10. Relocate. This could mean either changing environment, or just changing location within your environment. Find somewhere with more light, better airflow, less noise – whatever you need. If you’re at home, relocate to a coffee shop or library. If you don’t have an office, relocate from your bedroom to your kitchen. If you’re a psychopath, relocate from the couch to the table. Or, if you’re like me, relocate from one couch to the other – writing at tables sucks.

11. Set tiny goals with time limits and rewards. Sometimes the only way I can make any headway is by literally babying myself through it. I’ll promise myself that I just have to write one solitary sentence through without stopping. And then, once I wring that one out, I tell myself I just have to write one more. If I can finish a paragraph in under five minutes, I get to make another cup of coffee.

12. Pinterest (with caution). Pulling together some reference material can be really helpful, but beware: Pinterest is a bottomless void of inane artistic diversion, and it’s very difficult to stay north of the line between seeking inspiration and procrastinating.

13. Use Comic Sans. Wait, let me explain! I hate Comic Sans too. But dammit… it actually maybe works. I don’t know why. I saw someone on a tumblr post I stumbled across on Pinterest talking about how they started putting their piece in comic sans whenever they hit writer’s block, and for some reason it let them reliably crank out material way faster than they used to. I’ve been dabbling in this dark art recently, and so far despite all lack of scientific justification, I’ve actually found it to work. As a matter of fact, remember when I said at the beginning of this article that I was struggling to get started on it? Well, I set the font to Comic Sans and I haven’t hit a single hitch since. Sorry.

This is getting long, so here are the rest rapid-fire:

13. Talk to your dog.

14. Ask someone to read your piece and give you feedback.

15. Read (not watch) another movie script or a chapter of a book.

16. Clean your kitchen.

17. Download a temporary social media blocker to keep distraction at bay.

18. Have another cup of coffee.

Okay! That’s enough positivity for the week. Here’s the flipside.

DON’T:

1. Walk away. Unless it’s a quick detour to do one of the things listed above, don’t run away! The piece isn’t going to write itself. Sooner or later, you have to buckle down and do it. The sooner you do it, the sooner you can get back to enjoying the writing process. Some writers will recommend switching over to a different piece and making some progress there, but that’s never worked for me; if I bounce to a different piece to escape writer’s block, I’ll soon develop writer’s block on the other piece as well, and it won’t go away until I solve the first one. I’ve gotten stuck on four or five pieces at once by trying to avoid the original problem.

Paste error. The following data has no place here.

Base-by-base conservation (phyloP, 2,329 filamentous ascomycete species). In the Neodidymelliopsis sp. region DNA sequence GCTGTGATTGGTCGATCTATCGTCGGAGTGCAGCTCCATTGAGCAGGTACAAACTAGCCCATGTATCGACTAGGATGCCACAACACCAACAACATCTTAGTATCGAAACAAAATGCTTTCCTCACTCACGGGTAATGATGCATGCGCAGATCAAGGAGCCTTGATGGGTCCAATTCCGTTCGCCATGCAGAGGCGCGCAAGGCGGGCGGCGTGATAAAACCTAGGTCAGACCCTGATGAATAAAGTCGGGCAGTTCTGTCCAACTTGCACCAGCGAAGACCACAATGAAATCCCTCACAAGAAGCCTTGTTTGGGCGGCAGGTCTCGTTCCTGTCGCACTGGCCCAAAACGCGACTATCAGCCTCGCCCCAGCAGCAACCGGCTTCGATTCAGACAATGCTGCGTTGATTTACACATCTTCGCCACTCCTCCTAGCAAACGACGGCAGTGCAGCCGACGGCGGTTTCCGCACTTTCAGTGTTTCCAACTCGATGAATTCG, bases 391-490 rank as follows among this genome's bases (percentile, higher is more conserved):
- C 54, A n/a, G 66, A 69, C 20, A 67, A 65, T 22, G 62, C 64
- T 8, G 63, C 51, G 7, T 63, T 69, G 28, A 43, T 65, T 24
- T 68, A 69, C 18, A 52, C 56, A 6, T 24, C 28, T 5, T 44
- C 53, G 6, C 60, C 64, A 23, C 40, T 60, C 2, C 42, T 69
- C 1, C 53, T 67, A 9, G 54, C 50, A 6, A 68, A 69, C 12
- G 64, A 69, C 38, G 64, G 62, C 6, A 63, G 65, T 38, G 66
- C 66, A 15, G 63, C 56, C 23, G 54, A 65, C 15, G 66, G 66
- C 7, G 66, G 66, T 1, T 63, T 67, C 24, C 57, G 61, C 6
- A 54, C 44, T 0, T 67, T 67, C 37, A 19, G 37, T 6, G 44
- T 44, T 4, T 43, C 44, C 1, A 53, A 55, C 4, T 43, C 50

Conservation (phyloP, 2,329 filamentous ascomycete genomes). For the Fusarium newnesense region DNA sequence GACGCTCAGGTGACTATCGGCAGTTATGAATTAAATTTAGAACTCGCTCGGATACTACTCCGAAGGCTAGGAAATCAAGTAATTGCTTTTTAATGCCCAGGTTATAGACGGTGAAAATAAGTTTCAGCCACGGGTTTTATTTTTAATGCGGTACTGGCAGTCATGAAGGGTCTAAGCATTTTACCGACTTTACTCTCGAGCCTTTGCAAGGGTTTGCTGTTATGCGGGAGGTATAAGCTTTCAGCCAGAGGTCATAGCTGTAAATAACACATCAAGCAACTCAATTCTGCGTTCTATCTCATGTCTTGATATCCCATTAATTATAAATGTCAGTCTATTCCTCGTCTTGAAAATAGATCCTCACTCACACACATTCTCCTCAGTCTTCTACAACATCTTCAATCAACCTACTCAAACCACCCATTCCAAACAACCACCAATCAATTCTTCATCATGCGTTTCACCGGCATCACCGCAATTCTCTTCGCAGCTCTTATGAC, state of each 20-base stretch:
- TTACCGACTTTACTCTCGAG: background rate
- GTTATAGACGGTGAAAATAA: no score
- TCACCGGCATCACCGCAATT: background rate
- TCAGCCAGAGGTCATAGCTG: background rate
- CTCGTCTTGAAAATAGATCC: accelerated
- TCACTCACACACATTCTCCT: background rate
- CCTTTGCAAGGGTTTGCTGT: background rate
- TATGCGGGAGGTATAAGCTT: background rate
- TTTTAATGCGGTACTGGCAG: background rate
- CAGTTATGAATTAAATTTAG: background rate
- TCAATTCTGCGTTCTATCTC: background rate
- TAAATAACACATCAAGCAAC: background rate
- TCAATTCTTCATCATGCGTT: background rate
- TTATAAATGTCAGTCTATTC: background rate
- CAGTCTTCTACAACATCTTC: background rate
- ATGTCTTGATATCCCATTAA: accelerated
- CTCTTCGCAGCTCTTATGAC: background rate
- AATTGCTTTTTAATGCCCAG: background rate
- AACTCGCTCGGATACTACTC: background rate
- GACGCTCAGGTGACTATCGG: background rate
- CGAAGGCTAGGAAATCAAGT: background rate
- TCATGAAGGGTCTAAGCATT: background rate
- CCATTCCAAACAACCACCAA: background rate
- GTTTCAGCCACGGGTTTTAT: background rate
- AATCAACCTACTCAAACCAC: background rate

2. Boredom-eat junk food. Guilty. You guys, I love my junk food. And I’m a hypocrite for putting this on the don’t list, because I definitely do it consistently. But it’s not helpful at all – neither in a long-term sense for your health and well-being, nor in the immediate sense of getting productive writing done. Crappy food does no favors to your creativity, alertness or energy. I strongly endorse healthy snacking, though, for the same reason that it’s good to have a mug nearby.

3. NEVER, EVER skip to another scene.* I asterisk because, while this is one of the surest ways to kill a piece for me, some writers swear by this as a really helpful method. If that works for you, congratu freaking lations. All I know is that for me, looking forward to writing the exciting bits is what gets me through the difficult bits. Jumping around and doing the exciting stuff first is like eating dessert before dinner. If I write the fun stuff first, I’ll NEVER write the rest of it.

4. Drink alcohol.

5. Watch Netflix.

6. Scroll through instagram.

7. Play games on your phone.

8. Write and delete the same post on your instagram story four times about how much writing you’re getting done.

9. Look at memes.

10. Write in a room where someone’s watching TV.

11. Anything, actually, that involves looking at a screen. I’m telling you, all the entertainment and social media are a writer’s worst enemy (besides herself, if she’s your standard-issue restless, angst-ridden storyteller). Probably 95% of my procrastination is sponsored by instagram and the internet. Pretty much any time you catch me on social media, it’s a safe bet I’m procrastinating.

Look how much shorter the don’t list is than the do list! So positive! So optimistic! Surely all your problems are solved! I’ll accept your thanks via venmo.

Let me leave you once again with the most important reminder: writer’s block is not like high school drama or annoying solicitors. This shit is real life.

You cannot ignore it until it goes away. At some point, you’re going to have to buckle down and slog through whatever you’re stuck on. Grab another coffee, put your piece in Comic Sans, and power through it.


About the Author

Marielle Cuccinelli (class of 2019) is Virginia-bred storyteller who’s been obsessed with action movies for as long as she can remember. She graduated with a degree in Media Communications with a double emphasis in Screenwriting and Directing at JPCatholic in 2019, and hopes to live out her ambitions of bringing the female action heroes she looked for as a kid to life on the big screen. She spends her free time writing feature films and choreographing fight scenes.